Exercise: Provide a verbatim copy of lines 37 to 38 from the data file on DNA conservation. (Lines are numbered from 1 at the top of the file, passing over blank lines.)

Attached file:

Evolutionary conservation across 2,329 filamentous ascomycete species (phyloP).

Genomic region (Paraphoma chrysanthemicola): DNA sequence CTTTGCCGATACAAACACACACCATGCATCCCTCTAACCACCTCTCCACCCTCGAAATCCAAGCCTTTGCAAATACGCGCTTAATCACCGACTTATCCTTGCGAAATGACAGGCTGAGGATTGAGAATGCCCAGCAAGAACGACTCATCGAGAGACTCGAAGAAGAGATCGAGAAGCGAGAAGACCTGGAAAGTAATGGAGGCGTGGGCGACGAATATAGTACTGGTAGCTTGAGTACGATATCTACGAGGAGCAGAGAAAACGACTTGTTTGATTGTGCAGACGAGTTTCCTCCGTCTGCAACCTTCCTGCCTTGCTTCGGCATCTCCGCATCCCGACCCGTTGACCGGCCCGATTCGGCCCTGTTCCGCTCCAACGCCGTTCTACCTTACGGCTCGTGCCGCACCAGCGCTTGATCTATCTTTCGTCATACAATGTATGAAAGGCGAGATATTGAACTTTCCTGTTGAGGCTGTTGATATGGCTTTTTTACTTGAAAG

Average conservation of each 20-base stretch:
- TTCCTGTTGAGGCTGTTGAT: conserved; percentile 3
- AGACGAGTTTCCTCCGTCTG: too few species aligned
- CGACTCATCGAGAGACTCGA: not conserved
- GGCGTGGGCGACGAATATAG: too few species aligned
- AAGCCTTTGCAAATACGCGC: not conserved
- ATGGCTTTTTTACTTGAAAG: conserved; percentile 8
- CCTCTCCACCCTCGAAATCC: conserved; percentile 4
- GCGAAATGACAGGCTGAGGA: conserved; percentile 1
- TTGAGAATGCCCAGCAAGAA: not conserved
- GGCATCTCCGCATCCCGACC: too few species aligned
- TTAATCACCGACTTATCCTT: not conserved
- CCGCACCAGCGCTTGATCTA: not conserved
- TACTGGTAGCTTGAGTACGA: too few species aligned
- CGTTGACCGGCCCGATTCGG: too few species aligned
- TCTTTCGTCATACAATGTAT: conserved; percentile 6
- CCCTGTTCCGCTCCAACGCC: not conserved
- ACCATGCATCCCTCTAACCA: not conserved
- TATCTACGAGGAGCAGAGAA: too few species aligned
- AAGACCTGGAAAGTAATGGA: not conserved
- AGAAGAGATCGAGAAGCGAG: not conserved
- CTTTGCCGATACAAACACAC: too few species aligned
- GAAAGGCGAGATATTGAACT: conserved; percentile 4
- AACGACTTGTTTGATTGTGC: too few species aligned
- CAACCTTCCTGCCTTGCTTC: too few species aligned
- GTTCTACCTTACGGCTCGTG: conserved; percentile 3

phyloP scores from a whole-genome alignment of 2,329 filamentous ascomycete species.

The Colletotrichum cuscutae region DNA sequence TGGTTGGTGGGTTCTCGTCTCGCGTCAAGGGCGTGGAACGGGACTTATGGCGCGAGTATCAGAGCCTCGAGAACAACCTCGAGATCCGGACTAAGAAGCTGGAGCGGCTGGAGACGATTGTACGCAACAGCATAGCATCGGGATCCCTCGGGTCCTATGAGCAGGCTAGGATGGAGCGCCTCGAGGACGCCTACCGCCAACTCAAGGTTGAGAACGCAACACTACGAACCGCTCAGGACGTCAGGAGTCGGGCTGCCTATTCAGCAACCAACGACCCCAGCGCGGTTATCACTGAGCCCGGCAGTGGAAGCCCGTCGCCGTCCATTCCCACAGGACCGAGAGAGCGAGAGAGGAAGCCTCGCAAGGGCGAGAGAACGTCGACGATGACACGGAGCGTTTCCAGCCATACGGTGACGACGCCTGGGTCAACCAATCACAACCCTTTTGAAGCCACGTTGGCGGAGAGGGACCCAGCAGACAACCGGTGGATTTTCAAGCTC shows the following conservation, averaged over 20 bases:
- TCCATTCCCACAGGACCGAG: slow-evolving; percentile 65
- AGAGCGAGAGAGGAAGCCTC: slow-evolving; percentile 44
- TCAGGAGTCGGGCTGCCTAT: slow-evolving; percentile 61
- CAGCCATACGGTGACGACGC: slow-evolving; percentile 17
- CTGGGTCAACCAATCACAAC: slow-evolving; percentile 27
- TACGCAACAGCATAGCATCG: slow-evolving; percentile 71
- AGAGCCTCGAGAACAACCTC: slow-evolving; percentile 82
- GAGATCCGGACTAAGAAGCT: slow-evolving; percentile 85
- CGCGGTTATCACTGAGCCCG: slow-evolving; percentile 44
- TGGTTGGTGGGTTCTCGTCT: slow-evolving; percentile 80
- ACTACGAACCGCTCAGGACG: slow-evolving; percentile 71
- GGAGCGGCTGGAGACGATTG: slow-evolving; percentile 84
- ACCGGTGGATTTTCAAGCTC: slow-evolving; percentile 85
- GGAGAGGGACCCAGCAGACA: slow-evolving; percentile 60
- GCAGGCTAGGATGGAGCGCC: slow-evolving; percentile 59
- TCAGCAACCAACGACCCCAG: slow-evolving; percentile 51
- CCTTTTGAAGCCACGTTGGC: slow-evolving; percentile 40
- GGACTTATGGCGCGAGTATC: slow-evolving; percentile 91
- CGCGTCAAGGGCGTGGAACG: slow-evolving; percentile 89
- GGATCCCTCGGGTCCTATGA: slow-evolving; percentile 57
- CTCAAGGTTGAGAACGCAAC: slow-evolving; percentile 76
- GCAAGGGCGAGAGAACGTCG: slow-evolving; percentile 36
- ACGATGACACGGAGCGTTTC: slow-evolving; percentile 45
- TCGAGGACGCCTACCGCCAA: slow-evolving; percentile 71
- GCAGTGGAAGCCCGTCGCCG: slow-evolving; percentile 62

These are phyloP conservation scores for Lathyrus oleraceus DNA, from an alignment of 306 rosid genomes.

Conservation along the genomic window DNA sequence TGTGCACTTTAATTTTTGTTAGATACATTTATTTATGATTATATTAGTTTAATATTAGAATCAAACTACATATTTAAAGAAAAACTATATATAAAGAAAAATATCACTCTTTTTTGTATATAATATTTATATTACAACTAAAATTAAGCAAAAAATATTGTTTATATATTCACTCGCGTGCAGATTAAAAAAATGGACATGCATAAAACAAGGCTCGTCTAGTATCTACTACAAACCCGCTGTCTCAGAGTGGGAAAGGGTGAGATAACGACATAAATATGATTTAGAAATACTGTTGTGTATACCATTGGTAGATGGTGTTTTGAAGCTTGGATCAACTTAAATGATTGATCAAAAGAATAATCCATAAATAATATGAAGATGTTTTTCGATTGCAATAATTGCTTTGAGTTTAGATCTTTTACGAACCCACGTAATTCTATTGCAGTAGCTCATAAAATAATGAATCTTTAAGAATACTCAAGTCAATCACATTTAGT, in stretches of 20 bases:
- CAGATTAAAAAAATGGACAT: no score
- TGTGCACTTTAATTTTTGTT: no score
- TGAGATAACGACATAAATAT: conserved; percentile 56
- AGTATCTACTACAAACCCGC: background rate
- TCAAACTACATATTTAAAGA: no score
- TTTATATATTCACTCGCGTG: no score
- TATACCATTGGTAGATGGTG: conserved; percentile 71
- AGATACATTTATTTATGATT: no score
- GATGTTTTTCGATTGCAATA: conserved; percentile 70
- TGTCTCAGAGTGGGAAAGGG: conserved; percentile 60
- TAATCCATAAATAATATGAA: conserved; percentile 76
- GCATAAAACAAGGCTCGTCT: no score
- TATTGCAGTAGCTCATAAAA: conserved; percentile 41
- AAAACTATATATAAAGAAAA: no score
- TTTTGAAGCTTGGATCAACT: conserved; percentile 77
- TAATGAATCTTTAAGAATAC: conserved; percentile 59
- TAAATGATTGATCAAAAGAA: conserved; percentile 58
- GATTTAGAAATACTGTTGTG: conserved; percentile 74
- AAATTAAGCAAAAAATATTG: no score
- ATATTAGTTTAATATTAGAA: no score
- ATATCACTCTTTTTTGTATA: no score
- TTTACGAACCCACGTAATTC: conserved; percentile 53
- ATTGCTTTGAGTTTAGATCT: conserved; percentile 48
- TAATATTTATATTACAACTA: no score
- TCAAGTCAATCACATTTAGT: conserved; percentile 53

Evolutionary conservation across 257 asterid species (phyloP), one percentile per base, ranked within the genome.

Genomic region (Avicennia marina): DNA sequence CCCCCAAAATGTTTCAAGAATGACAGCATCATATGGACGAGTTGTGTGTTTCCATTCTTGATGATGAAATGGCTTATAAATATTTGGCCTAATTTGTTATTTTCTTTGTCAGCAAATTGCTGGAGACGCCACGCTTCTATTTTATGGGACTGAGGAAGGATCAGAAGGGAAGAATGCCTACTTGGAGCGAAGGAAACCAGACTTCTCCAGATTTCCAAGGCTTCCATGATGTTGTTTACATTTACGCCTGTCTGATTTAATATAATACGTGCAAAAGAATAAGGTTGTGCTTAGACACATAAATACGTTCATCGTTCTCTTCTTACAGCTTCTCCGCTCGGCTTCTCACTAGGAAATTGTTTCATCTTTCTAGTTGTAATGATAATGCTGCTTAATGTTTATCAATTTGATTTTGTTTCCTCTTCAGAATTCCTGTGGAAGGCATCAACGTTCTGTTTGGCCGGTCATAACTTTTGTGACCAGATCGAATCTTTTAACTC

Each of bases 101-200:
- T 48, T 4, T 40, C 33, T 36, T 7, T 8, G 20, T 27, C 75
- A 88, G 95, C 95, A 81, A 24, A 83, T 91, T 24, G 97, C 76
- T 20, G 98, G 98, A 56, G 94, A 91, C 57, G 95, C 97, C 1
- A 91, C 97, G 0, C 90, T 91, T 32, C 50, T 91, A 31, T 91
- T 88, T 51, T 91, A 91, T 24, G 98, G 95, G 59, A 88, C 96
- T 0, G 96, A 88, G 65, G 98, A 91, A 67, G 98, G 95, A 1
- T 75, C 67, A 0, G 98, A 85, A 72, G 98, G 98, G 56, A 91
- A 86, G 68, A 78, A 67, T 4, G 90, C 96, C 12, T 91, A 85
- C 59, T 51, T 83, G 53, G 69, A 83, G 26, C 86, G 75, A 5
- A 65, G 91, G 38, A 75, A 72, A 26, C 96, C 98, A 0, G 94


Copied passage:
- AGAGCCTCGAGAACAACCTC: slow-evolving; percentile 82
- GAGATCCGGACTAAGAAGCT: slow-evolving; percentile 85